Pest infestation can cause up to 30% leafy vegetable damages worldwide. Different pests are involved in such damages. One such common pest are the root knot nematodes. They damage the plant by colonizing its roots and causing root galls that affect nutrient and water uptake. They feed on the plant roots, thereby causing ports of entry to other secondary pests like bacteria and fungus. Vegetable producers control such pest using chemical nematicides that leave residues in the soil, cause pollution to the environment, at times are ineffective and are expensive to the smallholder farmers.
Crotalaria, an indigenous vegetable, when grown as an intercrop, aliquot solution, a pre-plant before bringing in the main crop, or as a soil amendment, has a capacity to suppress the population of nematodes by inhibiting their growth and development. This is by exuding some chemicals such as monocrotalline that are antagonistic to the root knot nematodes. The introduction of this technology could lead to a sustainable, effective, environmentally friendly, easy to apply and cheap strategy of nematode control in a vegetable cropping system.
I have at this point screened ten different Crotalaria species using the four application methods (preplant, soil amendment, aliquot solution, intercrop) and was able to identify the species Crotalaria Intermedia as the best one in inhibiting and suppressing the populations of root knot nematodes in a cropping system. It caused 75% reduction in the level of damage by nematodes when compared with untreated fields (at 0.5% level of significance). I was able to roll the technology out to over 100 farmers in western Kenya. However, this represented only 5% of the ALV farmers in Kenya. Therefore, I require funds to multiply the Crotalaria spp., then undertake demonstrations and workshops to train farmers of these important technologies. My target aims at covering the western, Eastern, Rift Valley and Central Kenya regions where cropping is done.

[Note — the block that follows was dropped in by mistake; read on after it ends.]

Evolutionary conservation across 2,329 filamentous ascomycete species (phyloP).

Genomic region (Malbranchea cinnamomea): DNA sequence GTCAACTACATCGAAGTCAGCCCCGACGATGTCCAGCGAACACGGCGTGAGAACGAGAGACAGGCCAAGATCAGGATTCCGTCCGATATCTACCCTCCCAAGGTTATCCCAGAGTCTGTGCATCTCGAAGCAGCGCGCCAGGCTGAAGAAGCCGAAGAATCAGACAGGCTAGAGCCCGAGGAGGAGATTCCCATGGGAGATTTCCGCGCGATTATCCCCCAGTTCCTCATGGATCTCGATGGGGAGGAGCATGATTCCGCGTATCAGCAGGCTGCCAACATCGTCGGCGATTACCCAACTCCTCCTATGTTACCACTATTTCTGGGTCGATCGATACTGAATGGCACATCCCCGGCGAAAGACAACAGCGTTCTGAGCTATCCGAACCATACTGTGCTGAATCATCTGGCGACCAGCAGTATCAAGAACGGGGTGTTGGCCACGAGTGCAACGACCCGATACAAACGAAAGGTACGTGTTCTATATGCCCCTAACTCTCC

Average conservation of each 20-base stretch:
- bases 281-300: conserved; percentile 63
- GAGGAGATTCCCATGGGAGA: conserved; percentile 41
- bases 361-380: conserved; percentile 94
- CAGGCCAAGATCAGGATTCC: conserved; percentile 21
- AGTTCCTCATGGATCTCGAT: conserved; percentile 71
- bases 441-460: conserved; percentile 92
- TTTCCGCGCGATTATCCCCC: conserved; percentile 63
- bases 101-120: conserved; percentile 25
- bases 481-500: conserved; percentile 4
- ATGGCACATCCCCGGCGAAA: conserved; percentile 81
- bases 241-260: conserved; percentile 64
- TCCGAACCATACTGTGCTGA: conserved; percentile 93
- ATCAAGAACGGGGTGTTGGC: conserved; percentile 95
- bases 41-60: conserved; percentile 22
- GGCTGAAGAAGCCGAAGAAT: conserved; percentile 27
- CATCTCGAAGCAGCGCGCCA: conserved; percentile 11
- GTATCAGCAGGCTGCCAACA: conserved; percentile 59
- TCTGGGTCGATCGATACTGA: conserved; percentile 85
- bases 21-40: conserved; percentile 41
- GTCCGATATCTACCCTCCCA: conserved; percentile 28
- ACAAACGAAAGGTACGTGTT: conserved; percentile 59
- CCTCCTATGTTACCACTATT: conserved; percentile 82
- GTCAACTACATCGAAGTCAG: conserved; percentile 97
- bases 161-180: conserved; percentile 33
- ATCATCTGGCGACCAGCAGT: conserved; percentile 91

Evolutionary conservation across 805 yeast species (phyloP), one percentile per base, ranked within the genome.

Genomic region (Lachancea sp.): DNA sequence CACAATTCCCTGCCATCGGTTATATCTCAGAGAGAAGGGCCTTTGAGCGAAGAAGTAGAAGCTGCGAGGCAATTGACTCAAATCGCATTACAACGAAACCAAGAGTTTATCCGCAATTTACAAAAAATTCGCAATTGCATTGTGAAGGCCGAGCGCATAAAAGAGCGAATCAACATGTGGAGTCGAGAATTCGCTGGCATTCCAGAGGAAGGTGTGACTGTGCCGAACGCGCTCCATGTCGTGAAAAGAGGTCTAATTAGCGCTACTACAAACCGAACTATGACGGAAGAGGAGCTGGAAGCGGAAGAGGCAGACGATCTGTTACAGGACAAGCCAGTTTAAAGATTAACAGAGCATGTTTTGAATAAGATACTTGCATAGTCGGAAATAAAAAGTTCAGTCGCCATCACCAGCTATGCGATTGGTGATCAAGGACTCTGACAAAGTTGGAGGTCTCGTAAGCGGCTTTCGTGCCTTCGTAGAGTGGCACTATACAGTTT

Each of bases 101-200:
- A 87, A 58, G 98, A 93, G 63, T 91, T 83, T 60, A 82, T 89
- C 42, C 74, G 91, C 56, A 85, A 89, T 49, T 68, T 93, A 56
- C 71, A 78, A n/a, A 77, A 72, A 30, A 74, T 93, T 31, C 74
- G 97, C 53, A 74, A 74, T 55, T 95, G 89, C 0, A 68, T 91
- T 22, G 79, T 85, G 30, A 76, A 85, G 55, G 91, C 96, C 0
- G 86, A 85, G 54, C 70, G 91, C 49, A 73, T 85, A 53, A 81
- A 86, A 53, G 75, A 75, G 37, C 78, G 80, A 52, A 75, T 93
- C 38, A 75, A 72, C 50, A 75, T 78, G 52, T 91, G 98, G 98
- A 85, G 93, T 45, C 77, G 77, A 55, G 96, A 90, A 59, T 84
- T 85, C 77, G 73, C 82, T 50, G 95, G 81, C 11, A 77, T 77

The outcome of this technology adoption will lead to increased incomes especially for women and youth in the society which then reduces poverty, enhances human health through direct consumption of nutritious vegetables and indirectly through supplies to the hospitals, and improved livelihoods through economic empowerment.
Hillary Cheruiyot, Kenya